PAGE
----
Alisa Bowman — who (full disclosure) is a friend of mine — has written a smart, timely, tough-minded book about saving her marriage called Project Happily Ever After: Saving Your Marriage When the Fairytale Falters.
Bowman, who also blogs at a site with the same name, bills her book as the “first marital improvement book written from the perspective of a recovering divorce daydreamer.” In fact, she had also taken up frequently fantasizing about her husband’s imminent death, which she’s pretty sure she would survive quite handily after throwing him a really great funeral.
One night, at dinner with a friend, Bowman confesses her marriage is hopeless. She and her husband argue, they no longer take pleasure in each other or have sex, they simmer with suspicion and hostility. Instead of offering automatic throw-the-bum-out sympathy and the name of a good divorce lawyer, Bowman’s friend asks whether she has done everything possible to salvage her marriage. “Promise me you will try everything,” she insisted. “He probably just needs you to tell him what you want. Men are clueless. Never forget that.”
Bowman promises. It’s fascinating to watch the transformation of this self-admitted driven, workaholic writer to a driven workaholic wife determined to move heaven and earth and the floorboards of her house to save her marriage. Or maybe it’s not so much a transformation as a transfer of energy and focus. Bowman immerses herself in marital self-help books, she begins to talk with her husband about their problems, she makes her marriage and keeping her family together the greatest priority of her life.
Since Alisa Bowman’s writing the book and controlling the narrative, it’s tempting to give her most of the credit for saving her union. But one person can never save a marriage. Her husband, however clueless and often clumsy, loves her and wants to stay married. Together, they move forward and backward and sideways, both of them straining to appreciate and love each other better. Think of a three-legged race — awkward till you learn to adjust yourself to the other person’s pace and direction, then awkward again when you forget what you’ve just learned.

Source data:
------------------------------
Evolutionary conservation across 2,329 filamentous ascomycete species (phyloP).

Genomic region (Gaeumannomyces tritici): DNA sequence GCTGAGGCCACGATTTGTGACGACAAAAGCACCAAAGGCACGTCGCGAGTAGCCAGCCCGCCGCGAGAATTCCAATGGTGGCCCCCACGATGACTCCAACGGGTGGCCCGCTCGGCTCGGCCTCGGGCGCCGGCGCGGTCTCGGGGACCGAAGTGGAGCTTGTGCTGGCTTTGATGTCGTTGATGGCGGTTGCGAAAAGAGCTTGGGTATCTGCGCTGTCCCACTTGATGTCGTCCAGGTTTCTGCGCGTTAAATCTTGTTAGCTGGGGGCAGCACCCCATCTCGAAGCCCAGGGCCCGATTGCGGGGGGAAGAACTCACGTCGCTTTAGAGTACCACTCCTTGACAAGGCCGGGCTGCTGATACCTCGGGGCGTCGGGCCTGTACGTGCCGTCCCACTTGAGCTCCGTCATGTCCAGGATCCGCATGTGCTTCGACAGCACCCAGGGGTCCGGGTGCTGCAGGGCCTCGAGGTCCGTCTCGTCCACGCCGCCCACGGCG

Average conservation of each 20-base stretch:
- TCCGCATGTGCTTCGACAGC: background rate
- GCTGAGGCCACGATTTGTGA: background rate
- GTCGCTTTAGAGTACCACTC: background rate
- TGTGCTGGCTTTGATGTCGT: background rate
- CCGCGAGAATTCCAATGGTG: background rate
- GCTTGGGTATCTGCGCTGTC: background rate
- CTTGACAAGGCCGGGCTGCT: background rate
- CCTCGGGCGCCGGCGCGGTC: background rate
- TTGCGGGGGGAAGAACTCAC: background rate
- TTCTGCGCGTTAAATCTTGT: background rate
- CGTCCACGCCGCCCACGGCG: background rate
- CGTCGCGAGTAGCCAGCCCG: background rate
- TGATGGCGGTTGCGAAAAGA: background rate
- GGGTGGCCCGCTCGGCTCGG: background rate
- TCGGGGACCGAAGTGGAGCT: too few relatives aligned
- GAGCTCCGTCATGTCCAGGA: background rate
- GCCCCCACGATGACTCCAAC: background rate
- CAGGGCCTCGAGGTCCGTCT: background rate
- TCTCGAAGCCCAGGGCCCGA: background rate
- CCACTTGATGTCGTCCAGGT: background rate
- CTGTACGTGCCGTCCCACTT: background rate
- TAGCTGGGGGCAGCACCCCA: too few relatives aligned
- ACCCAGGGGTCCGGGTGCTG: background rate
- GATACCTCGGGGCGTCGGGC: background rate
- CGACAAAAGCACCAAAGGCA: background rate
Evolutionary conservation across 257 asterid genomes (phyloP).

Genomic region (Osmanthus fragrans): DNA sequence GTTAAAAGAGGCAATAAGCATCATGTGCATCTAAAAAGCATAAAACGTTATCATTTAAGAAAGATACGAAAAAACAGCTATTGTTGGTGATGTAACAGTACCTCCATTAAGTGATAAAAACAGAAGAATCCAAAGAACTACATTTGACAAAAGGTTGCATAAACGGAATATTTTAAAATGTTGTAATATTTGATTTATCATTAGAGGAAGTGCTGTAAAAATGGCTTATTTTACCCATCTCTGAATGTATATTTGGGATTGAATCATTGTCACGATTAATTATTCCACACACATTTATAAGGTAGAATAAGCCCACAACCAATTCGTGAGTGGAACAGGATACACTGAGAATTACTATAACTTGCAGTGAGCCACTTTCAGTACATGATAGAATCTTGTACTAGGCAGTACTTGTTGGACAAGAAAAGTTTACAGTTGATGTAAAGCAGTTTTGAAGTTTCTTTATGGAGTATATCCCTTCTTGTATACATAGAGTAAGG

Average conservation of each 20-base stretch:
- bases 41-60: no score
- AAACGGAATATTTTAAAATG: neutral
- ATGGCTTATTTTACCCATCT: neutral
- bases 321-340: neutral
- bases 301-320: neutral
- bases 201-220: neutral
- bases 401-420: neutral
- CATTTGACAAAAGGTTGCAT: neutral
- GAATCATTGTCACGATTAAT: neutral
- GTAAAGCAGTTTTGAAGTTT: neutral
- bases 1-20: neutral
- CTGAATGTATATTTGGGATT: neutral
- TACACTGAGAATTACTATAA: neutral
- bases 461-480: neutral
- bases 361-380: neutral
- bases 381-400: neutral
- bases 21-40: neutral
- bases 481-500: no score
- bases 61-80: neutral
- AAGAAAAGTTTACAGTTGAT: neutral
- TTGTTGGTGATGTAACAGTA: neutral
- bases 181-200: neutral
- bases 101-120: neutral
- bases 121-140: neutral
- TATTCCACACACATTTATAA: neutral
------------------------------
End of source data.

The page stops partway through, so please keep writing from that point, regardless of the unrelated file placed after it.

Along the way, Bowman is funny and starkly honest and doesn’t spare herself from her own lacerating observations. The book — and the marriage — are a bumpy ride. Like any other marriage, theirs is a work still in progress.
Bowman’s book reminds me of why I’m always so bored by the long, glowing wedding stories in The New York Times and why I can’t get enough of the 10-, 15- or 25-years later stories that occasionally run in the same section to catch readers up with the lives of the pairs who pledged their troths in the newspaper pages.
The wedding is one kind of story: sumptuous, fleeting, expensive, frothy. The marriage is something else entirely — messy, complicated, convoluted, rich, gritty. Angels sing and hound dogs bark, hearts break and — ideally — are healed, intimacy is forged by sparks from that same early electricity and from tens of thousands of tiny moments that feature spilled liquids, incontinent animals and children, and knowing glances and belly laughs no one else in this world but the two of you will ever understand.
I’m glad Alisa Bowman had a friend who challenged her to exhaust every possibility before she divorced. I’m glad her husband was willing to do his share. And I’m glad she wrote this book. A good marriage is worth it — but you both have to want it badly and you have to be lucky. Project Happily Ever After gives you one couple’s story of two people who learned just that.
(Copyright 2010 by Ruth Pennebaker)
Read one of my favorite, holiday-appropriate posts about marriage, another anniversary!